Inclusivism is not universalism or exclusivism.
    Personally I believe Clark Pinnock best describes inclusivism, although C.S.Lewis is in there. Even Billy Graham, although later in his life. Early on he was an exclusivist.


  38. An artist like Dostoevsky would probably fail to make a distinction between his life and his art since his life was his art.


  39. It’s hard to imagine Jimmy Carter objecting to a redeemed Larry Nasser in heaven beside him — or a redeemed seneca for that matter.


  40. I smell RIGHTeousness.

    To a lot of Christians, The Other Guy HAS to get it in the neck.


  41. As someone who has not suffered my share of the suffering on this good earth, I am ill-suited to offer my opinion, but that has never stopped me before.

    The Problem of Suffering is bound together, warp and woof, with the Problems of Justice, Vengeance, Repentance, and Pardon. If we had no moral lodestone, Suffering would be no more of a problem for us than it is for wolves, lizards, or algae.

    Could I forgive an unrepentant Larry Nasser as Christ forgave His unrepentant killers? Would I be willing to submit to death by torture so that Larry Nasser could have another three dozen years of life, with which he would likely continue his barbarities? I dunno.

    There are depths here that completely escape my water-strider existence.


  42. “if we get to the point where our narratives become the source of the pain and suffering”



  43. Agree.

    I’ve come to orbit a pretty radical dissent from, as stated in this post, “Ideas have consequences.”. I’m really not convinced they do; my ‘struggle’ is to perceive the correlation between [claimed] ideas and outcomes/results/actions.

    And – damn – getting those who argue most fiercely about ideas to take any action… that is a correlation I experience.

    I increasingly find the hand-wavery to maintain “Ideas have consequences” nearly as thick as that required to reconcile Pervasive Suffering and a Just Universe.


  44. “it only has one good answer: to go out and live your life in such a way as to reduce the amount of suffering in the world, instead of adding to it.”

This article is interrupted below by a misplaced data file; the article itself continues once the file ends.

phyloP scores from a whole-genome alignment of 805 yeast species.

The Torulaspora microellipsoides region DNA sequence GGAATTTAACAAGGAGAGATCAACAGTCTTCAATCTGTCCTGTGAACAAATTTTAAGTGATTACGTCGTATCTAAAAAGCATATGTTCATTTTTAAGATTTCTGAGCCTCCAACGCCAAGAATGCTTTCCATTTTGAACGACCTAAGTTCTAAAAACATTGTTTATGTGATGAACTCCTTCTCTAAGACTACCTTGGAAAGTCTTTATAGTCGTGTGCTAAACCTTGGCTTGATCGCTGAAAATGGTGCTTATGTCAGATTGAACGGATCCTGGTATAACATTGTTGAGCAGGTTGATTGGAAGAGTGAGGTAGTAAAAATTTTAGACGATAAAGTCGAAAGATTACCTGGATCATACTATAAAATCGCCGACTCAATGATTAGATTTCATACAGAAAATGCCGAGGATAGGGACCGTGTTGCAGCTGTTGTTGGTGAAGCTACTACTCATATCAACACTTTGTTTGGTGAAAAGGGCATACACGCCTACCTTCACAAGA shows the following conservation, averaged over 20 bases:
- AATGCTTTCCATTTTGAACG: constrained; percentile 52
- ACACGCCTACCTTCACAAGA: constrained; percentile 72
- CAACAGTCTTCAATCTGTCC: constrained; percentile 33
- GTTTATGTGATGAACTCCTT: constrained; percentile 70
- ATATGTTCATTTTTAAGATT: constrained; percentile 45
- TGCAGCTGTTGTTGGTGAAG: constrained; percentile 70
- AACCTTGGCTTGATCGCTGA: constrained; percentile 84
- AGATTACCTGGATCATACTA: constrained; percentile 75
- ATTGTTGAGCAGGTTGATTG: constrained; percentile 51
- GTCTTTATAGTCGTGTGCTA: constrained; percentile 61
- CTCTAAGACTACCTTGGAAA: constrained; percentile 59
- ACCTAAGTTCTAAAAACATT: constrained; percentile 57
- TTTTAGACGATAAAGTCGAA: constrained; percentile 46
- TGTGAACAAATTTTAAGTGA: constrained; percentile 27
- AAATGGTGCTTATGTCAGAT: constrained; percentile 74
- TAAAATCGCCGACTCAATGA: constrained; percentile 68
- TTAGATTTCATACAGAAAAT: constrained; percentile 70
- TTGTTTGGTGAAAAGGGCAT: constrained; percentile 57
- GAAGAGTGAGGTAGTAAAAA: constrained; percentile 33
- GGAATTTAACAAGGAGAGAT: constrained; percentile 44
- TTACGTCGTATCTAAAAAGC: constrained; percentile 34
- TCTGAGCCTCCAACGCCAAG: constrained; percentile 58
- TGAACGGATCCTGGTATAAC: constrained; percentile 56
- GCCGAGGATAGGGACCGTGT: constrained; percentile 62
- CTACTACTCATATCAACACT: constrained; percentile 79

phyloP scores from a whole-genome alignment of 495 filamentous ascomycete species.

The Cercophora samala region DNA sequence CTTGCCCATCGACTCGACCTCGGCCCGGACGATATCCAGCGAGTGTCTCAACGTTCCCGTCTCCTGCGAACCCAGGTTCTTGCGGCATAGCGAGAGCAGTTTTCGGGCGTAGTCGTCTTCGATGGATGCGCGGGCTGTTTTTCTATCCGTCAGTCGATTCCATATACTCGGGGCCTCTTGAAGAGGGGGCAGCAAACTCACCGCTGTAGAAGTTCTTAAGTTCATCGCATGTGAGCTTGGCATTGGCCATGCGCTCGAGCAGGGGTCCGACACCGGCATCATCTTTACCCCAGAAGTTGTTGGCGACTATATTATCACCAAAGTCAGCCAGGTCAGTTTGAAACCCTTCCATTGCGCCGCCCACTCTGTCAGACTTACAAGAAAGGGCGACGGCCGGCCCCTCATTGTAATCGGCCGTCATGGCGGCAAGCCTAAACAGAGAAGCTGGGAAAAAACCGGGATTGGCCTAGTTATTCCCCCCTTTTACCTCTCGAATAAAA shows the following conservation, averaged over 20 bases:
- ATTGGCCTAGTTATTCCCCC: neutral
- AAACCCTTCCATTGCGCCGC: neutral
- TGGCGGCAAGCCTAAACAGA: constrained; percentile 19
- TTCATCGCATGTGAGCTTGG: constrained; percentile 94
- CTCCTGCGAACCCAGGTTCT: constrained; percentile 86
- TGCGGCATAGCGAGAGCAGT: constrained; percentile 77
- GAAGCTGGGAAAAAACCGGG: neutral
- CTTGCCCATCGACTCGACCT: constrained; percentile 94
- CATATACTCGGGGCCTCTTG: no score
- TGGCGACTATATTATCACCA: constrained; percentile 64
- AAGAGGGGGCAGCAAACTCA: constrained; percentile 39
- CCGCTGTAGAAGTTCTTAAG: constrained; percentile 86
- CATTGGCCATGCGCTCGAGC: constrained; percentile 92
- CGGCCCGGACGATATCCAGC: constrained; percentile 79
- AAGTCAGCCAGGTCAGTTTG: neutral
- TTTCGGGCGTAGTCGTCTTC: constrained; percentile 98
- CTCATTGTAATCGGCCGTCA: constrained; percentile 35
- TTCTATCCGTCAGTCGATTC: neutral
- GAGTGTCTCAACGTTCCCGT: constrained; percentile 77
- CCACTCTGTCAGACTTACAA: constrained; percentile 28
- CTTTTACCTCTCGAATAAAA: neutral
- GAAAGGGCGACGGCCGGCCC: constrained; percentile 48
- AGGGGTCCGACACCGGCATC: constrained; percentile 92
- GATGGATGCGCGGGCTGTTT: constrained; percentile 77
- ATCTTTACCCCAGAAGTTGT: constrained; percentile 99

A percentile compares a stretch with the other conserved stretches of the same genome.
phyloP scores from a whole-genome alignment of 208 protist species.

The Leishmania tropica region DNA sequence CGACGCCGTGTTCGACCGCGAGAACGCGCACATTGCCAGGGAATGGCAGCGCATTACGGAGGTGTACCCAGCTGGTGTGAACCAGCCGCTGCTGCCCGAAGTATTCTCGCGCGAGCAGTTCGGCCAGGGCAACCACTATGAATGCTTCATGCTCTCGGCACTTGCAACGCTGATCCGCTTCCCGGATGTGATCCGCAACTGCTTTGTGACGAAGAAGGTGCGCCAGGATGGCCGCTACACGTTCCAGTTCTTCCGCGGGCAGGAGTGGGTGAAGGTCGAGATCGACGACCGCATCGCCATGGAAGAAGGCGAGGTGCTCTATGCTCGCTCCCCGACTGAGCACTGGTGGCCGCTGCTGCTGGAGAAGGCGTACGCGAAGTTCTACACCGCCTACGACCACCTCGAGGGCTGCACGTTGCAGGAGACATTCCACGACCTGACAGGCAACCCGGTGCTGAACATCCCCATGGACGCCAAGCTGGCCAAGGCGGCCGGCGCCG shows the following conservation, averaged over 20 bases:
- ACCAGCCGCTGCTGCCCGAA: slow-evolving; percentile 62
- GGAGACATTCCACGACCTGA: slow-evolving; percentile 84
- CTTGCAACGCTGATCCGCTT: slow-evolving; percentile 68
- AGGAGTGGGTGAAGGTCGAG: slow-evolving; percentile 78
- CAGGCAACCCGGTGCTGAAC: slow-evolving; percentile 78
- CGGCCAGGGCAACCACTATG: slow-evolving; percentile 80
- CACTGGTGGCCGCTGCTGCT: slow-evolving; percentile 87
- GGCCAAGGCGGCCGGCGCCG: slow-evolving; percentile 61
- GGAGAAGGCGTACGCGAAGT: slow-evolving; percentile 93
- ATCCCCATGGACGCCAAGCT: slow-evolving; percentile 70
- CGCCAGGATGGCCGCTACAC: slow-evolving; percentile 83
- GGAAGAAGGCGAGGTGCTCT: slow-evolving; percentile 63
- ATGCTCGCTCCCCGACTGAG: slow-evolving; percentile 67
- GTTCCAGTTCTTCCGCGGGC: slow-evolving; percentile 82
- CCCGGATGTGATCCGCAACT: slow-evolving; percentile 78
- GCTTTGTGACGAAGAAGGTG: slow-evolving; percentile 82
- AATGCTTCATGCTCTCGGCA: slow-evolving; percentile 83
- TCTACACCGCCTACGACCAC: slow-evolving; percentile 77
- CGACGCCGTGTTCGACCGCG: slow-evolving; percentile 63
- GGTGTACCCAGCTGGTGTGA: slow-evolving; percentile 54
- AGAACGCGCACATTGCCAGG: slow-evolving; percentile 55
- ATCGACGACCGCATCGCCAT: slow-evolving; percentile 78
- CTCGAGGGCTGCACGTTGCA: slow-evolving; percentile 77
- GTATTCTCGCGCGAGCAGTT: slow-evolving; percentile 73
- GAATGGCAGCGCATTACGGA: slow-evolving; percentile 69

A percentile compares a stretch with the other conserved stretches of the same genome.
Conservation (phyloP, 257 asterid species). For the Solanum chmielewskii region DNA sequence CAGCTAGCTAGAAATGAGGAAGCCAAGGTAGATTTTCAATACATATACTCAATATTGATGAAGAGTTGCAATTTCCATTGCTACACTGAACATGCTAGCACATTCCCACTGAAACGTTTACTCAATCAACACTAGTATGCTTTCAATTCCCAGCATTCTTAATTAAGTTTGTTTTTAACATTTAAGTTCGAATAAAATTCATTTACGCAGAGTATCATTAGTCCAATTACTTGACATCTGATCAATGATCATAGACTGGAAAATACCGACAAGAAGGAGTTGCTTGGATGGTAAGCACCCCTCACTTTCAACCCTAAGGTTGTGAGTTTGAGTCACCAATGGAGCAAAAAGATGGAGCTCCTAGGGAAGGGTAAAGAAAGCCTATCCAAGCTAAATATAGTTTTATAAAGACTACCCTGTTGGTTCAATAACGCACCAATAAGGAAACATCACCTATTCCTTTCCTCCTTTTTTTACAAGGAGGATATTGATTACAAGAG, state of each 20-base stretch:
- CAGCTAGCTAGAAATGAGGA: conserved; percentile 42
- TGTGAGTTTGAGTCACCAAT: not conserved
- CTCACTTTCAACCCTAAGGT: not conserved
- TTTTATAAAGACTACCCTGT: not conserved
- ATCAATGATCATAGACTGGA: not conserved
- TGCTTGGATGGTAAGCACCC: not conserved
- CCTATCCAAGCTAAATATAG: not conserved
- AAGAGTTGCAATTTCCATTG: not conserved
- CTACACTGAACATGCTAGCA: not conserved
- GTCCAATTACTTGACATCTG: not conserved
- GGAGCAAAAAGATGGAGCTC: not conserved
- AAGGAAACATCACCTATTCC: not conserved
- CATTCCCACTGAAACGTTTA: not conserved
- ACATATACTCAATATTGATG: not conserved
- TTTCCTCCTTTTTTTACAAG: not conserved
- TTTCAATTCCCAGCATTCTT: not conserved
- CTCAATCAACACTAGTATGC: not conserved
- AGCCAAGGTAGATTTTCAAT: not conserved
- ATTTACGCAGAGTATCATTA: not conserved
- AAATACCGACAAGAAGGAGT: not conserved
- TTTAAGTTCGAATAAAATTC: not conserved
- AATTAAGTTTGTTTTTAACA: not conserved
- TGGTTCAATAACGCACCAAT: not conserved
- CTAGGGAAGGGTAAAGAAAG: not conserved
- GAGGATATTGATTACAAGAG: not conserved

Thanks to climate change, unless every human being (and especially us in the West) does this, we’re all doomed. But we won’t all do this because free will. Ergo, we’re all doomed. So what’s God going to do about it?


  45. And no Larry Nasser we hope.

    Look it’s easy to deal with the saints and the monsters, but most people are neither.


  46. To save us from our own despair, we build narratives. But after awhile, like the painkiller that no longer works, we build bigger narratives. And when we get to the point where we beginning to see that all we have been doing is covering the pain in bandage after bandage of narrative, we think ourselves clever, and start on the meta-narratives.

    But as Terry Pratchett wrote –

    “We are here, and this is now.” Constable Visit, a strict believer in the Omnian religion, occasionally quoted that from their holy book. Vimes understood it to mean, in less exalted copper speak, that you have to do the job that is in front of you.
    – Nightwatch

    Maybe the explanations we construct help us sleep. Fine and well. But the real task is still to live better and do something about the pain and suffering. Small or large.

    However – if we get to the point where our narratives become the source of the pain and suffering, it is time to examine the narratives, the weltanschauung that shapes our minds.


  47. The problem of suffering will still be there, pushing you toward cynicism or hopelessness, regardless of whether you’re a believer or an atheist. And in either case, it only has one good answer: to go out and live your life in such a way as to reduce the amount of suffering in the world, instead of adding to it. So, any faith should be judged not by how well it enables us to give an intellectual answer to that question, but by how well it empowers us to *become* an embodied answer to it. (And of course, that’s exactly how God chose to answer that question.)


  48. I don’t think Iain anywhere said that repentance would not be necessary. Based on his past comments as I remember them, he thinks that it is necessary; he just sees a much wider, invisible (to us), long term, universal scope for its working out than you do.


  49. Let’s grant that faith and repentance are necessary (which I would). Where is it written that faith and repentance must only happen in this life, or in ways that are blatantly obvious to Western Christians?


  50. I think He is doing something, and that something entails a lot of pain but results in things coming to right. The answer from the book of Job is God is LORD. That’s it.